The book will teach you:

  1. The one-minute investment that can the biggest dividend in the world.
  2. How to make a no-nonsense moral inventory of your own life.
  3. Six secrets that build the will power on which success depends today.
  4. The five wizards’ words that can change your life.

I would love to share those life-changing lovable lines that gonna impact in your life.

Dr Norman Vincent Peale (1898–1993) was a minister and author (most notably of The Power of Positive Thinking) and a progenitor of the theory of “positive thinking”.

Peale was born in Bowersville, Ohio. He graduated from Bellefontaine High School, Bellefontaine, Ohio. He has earned degrees at Ohio Wesleyan University (where he became a brother of the Fraternity of Phi Gamma Delta) and Boston University School of Theology.

Raised as a Methodist and ordained as a Methodist minister in 1922, Peale changed his religious affiliation to the Reformed Church in America in 1932 and began a 52-year tenure as pastor of Marble Collegiate Church in Manhattan. During that time the church’s membership grew from 600 to over 5000, and he became one of New York City’s most famous preachers.

The author with the problems of moral crisis around us.

Everywhere I went, it seemed, people were asking me what wrong with America-indeed what was wrong with the world. Divorce statistics, crime statistics, the erosion of honesty, race relations, the collapse of sex morals- these and a thousand of other proof of modern man’s inability to cope with himself or his environment were constantly being brought to my attention with earnest and anxious pleas for an explanation or the solution. And I knew when I was really with honest with myself that I was not supplying the answers.

So, when I’m troubled, I try to leave the teeming city with its noise and confusion and go back to the Sugar Tree Farm. And even if the troubled do not go away, something in my soul almost always find the strength and the serenity to endure them.

For a while I sat on my desk, trying to outline the nest Sunday’s sermon. In my pocket was a fragment that I had torn that morning from a metropolitan newspaper. It was an advertisement- a big bold one. For a book that has been known for the decades as one of the literature’s most lurid examples of pornography. The advertisement stated triumphantly that New York had ruled that the book could be sold without hindrance.

Too much of weighing on my mind. Finally, I left my desk and went out on the front porch. Beyond the great barn, a full moon was rising, soft on the gentle hills. The scene was tranquil and familiar and the full of peace.

But, I remembered a man come up to me after my last speaking engagement in a Midwestern town.

“Doctor,” he said abruptly, “do you think we have had it?”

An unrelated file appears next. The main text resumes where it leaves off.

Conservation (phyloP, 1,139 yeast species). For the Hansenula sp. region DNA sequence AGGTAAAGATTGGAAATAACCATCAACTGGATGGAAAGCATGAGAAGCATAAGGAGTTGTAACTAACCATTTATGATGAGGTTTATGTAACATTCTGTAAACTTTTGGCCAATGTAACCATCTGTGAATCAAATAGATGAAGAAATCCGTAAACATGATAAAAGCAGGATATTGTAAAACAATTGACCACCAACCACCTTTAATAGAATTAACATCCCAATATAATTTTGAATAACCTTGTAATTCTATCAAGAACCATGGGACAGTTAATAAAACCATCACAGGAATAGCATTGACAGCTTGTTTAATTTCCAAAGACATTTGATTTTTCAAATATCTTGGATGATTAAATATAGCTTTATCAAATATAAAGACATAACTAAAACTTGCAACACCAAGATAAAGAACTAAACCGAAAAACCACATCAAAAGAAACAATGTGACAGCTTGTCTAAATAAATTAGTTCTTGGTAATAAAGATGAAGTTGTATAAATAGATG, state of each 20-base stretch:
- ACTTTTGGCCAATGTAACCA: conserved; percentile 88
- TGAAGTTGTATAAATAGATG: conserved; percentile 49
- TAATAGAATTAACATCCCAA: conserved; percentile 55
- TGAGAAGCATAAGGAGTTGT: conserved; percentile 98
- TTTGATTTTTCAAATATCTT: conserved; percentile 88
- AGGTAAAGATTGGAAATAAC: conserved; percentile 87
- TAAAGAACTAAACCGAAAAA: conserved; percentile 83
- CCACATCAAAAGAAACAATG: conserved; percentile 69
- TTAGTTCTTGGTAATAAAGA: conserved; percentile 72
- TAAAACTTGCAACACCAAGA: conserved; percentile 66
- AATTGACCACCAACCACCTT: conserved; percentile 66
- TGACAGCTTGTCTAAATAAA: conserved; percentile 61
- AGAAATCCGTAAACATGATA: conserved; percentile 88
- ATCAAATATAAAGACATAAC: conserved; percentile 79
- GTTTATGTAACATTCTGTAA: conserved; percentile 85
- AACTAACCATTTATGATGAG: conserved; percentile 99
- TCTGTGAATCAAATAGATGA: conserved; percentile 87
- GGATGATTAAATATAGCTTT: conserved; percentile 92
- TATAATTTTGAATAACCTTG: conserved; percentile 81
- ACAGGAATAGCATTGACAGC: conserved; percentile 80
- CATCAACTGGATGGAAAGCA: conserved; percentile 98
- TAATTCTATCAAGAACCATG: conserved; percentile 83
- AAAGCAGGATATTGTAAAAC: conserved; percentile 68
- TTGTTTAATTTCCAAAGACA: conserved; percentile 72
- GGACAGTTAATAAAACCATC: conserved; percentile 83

I asked him what he meant, although I was fairly sure that I knew. “Look around you,” he said,

Amost angrily.

“Can’t you read the signs? We’re rich and powerful and prosperous, sure. But so was Babylon. So was Rome. Where will this country be a hundred years from now? Or even fifty? You know what I think? I think god is fed up with us!”

I could still see that man’s face, still, hear his voice.

I came to a place where the road frocked, and stopped. Here I was, a sovereign human being. I could choose to go left. Or I could choose to go right. No authority was there to compel me. No law of gravity was tugged me. Or the other. I was free to choose from.

This freedom…… something seemed to glimmer in my mind. Wasn’t it possible that much of the moral confusion of our time was the result of the too much freedom, achieved too suddenly? Wasn’t it possible that in rebelling against the old authoritarianism of the past, a man had neglected his own controls? Wouldn’t that explain these signs of apparent degenerations, these stupid, harmful, selfish acts that distressed all thinking? God-fearing people?

I turned back towards the lights of the Sugar Tree Farm with the hundred splintered thoughts whirling in my mind. The collapse of external restraints combined with the absence of internal disciplines-could not explain most of the problems of our time.

From race riots to divorces to income tax cheating was there any area of modern life where this interpretation failed to fit?

And if it did fit, might not a book be written that would take up a major area of modern life. -marriages, family relations, personal honesty, sex attitudes-examine the erosion there, and suggest what a person might do reverse the trend my strengthening and disciplining himself?

It was out of the thoughts and emotions of that soft spring night that the decision to write the book was born. Much what I shall have to say in the following pages may sound somber and discouraging. But I write with the feeling of enormous feelings and confidence.

It will never be easy. It requires courage and sacrifice and struggle. From that struggle whose who undertake it, will come an enormous surge of strength and self-confidence.

He who rules his spirit, “says the Bible, “is better than he who takes a city.” Along this path of individual self-mastery, I truly believe, lies the destiny and salvation of our modern world.

To be continued,

With respect.

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